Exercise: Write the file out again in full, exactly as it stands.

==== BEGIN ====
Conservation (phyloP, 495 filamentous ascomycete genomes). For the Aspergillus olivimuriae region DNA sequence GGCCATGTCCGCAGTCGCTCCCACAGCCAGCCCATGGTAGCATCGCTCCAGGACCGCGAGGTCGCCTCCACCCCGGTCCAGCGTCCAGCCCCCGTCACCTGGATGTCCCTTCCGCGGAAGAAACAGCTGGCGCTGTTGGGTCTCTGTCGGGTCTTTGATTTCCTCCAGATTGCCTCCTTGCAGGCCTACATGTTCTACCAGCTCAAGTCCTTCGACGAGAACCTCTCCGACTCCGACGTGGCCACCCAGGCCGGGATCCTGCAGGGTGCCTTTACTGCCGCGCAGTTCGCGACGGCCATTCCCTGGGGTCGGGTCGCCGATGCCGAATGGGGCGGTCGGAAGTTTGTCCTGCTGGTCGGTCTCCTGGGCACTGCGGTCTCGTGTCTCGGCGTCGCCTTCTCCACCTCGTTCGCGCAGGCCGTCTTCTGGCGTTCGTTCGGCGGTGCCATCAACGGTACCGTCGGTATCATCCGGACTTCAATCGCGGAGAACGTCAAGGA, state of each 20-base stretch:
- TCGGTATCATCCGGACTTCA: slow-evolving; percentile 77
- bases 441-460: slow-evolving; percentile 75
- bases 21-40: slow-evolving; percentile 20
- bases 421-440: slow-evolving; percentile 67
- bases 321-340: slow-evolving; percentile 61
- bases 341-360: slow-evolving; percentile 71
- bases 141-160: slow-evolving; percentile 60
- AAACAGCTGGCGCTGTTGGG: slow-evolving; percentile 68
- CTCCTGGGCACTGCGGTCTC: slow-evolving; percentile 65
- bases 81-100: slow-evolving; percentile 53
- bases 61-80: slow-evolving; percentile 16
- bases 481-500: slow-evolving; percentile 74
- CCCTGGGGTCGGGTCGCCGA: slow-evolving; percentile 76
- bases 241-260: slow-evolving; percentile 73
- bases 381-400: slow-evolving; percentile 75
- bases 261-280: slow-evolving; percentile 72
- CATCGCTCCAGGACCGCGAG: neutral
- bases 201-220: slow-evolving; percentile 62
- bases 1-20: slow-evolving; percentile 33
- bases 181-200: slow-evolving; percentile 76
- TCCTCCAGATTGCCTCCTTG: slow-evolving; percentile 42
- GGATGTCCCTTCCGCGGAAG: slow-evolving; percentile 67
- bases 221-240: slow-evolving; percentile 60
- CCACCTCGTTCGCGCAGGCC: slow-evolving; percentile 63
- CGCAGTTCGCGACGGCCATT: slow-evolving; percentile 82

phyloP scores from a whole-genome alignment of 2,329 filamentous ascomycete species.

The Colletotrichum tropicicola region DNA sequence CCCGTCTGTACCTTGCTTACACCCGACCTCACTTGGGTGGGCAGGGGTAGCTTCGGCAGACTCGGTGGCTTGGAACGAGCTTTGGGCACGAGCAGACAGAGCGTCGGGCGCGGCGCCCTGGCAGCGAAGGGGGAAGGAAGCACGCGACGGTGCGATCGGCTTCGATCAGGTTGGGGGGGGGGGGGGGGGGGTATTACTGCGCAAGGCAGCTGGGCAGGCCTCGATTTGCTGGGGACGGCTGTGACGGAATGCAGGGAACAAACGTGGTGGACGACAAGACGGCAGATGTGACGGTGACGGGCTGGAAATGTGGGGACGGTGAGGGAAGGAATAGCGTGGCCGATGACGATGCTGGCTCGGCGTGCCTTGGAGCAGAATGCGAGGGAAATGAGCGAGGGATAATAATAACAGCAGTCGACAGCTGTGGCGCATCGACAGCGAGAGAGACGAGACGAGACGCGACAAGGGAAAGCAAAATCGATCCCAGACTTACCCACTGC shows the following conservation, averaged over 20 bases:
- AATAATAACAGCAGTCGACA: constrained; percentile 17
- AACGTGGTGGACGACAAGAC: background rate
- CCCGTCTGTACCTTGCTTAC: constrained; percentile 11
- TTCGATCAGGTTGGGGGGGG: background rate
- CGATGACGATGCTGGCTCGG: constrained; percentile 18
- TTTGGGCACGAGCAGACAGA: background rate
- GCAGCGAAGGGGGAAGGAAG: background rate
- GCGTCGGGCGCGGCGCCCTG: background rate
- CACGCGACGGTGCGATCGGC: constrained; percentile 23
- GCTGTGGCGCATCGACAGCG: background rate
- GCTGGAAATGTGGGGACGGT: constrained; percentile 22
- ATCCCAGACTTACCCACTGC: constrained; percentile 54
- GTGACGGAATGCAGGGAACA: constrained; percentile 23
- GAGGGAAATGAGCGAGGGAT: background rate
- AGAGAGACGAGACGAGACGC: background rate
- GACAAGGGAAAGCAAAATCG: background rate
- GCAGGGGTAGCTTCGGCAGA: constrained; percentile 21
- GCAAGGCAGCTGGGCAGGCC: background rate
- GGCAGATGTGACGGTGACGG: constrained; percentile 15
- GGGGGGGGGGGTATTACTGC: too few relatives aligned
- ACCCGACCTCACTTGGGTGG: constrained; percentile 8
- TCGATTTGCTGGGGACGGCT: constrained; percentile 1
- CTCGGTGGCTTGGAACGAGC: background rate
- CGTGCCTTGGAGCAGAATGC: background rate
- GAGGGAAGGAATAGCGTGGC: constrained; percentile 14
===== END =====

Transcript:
Conservation (phyloP, 495 filamentous ascomycete genomes). For the Aspergillus olivimuriae region DNA sequence GGCCATGTCCGCAGTCGCTCCCACAGCCAGCCCATGGTAGCATCGCTCCAGGACCGCGAGGTCGCCTCCACCCCGGTCCAGCGTCCAGCCCCCGTCACCTGGATGTCCCTTCCGCGGAAGAAACAGCTGGCGCTGTTGGGTCTCTGTCGGGTCTTTGATTTCCTCCAGATTGCCTCCTTGCAGGCCTACATGTTCTACCAGCTCAAGTCCTTCGACGAGAACCTCTCCGACTCCGACGTGGCCACCCAGGCCGGGATCCTGCAGGGTGCCTTTACTGCCGCGCAGTTCGCGACGGCCATTCCCTGGGGTCGGGTCGCCGATGCCGAATGGGGCGGTCGGAAGTTTGTCCTGCTGGTCGGTCTCCTGGGCACTGCGGTCTCGTGTCTCGGCGTCGCCTTCTCCACCTCGTTCGCGCAGGCCGTCTTCTGGCGTTCGTTCGGCGGTGCCATCAACGGTACCGTCGGTATCATCCGGACTTCAATCGCGGAGAACGTCAAGGA, state of each 20-base stretch:
- TCGGTATCATCCGGACTTCA: slow-evolving; percentile 77
- bases 441-460: slow-evolving; percentile 75
- bases 21-40: slow-evolving; percentile 20
- bases 421-440: slow-evolving; percentile 67
- bases 321-340: slow-evolving; percentile 61
- bases 341-360: slow-evolving; percentile 71
- bases 141-160: slow-evolving; percentile 60
- AAACAGCTGGCGCTGTTGGG: slow-evolving; percentile 68
- CTCCTGGGCACTGCGGTCTC: slow-evolving; percentile 65
- bases 81-100: slow-evolving; percentile 53
- bases 61-80: slow-evolving; percentile 16
- bases 481-500: slow-evolving; percentile 74
- CCCTGGGGTCGGGTCGCCGA: slow-evolving; percentile 76
- bases 241-260: slow-evolving; percentile 73
- bases 381-400: slow-evolving; percentile 75
- bases 261-280: slow-evolving; percentile 72
- CATCGCTCCAGGACCGCGAG: neutral
- bases 201-220: slow-evolving; percentile 62
- bases 1-20: slow-evolving; percentile 33
- bases 181-200: slow-evolving; percentile 76
- TCCTCCAGATTGCCTCCTTG: slow-evolving; percentile 42
- GGATGTCCCTTCCGCGGAAG: slow-evolving; percentile 67
- bases 221-240: slow-evolving; percentile 60
- CCACCTCGTTCGCGCAGGCC: slow-evolving; percentile 63
- CGCAGTTCGCGACGGCCATT: slow-evolving; percentile 82

phyloP scores from a whole-genome alignment of 2,329 filamentous ascomycete species.

The Colletotrichum tropicicola region DNA sequence CCCGTCTGTACCTTGCTTACACCCGACCTCACTTGGGTGGGCAGGGGTAGCTTCGGCAGACTCGGTGGCTTGGAACGAGCTTTGGGCACGAGCAGACAGAGCGTCGGGCGCGGCGCCCTGGCAGCGAAGGGGGAAGGAAGCACGCGACGGTGCGATCGGCTTCGATCAGGTTGGGGGGGGGGGGGGGGGGGTATTACTGCGCAAGGCAGCTGGGCAGGCCTCGATTTGCTGGGGACGGCTGTGACGGAATGCAGGGAACAAACGTGGTGGACGACAAGACGGCAGATGTGACGGTGACGGGCTGGAAATGTGGGGACGGTGAGGGAAGGAATAGCGTGGCCGATGACGATGCTGGCTCGGCGTGCCTTGGAGCAGAATGCGAGGGAAATGAGCGAGGGATAATAATAACAGCAGTCGACAGCTGTGGCGCATCGACAGCGAGAGAGACGAGACGAGACGCGACAAGGGAAAGCAAAATCGATCCCAGACTTACCCACTGC shows the following conservation, averaged over 20 bases:
- AATAATAACAGCAGTCGACA: constrained; percentile 17
- AACGTGGTGGACGACAAGAC: background rate
- CCCGTCTGTACCTTGCTTAC: constrained; percentile 11
- TTCGATCAGGTTGGGGGGGG: background rate
- CGATGACGATGCTGGCTCGG: constrained; percentile 18
- TTTGGGCACGAGCAGACAGA: background rate
- GCAGCGAAGGGGGAAGGAAG: background rate
- GCGTCGGGCGCGGCGCCCTG: background rate
- CACGCGACGGTGCGATCGGC: constrained; percentile 23
- GCTGTGGCGCATCGACAGCG: background rate
- GCTGGAAATGTGGGGACGGT: constrained; percentile 22
- ATCCCAGACTTACCCACTGC: constrained; percentile 54
- GTGACGGAATGCAGGGAACA: constrained; percentile 23
- GAGGGAAATGAGCGAGGGAT: background rate
- AGAGAGACGAGACGAGACGC: background rate
- GACAAGGGAAAGCAAAATCG: background rate
- GCAGGGGTAGCTTCGGCAGA: constrained; percentile 21
- GCAAGGCAGCTGGGCAGGCC: background rate
- GGCAGATGTGACGGTGACGG: constrained; percentile 15
- GGGGGGGGGGGTATTACTGC: too few relatives aligned
- ACCCGACCTCACTTGGGTGG: constrained; percentile 8
- TCGATTTGCTGGGGACGGCT: constrained; percentile 1
- CTCGGTGGCTTGGAACGAGC: background rate
- CGTGCCTTGGAGCAGAATGC: background rate
- GAGGGAAGGAATAGCGTGGC: constrained; percentile 14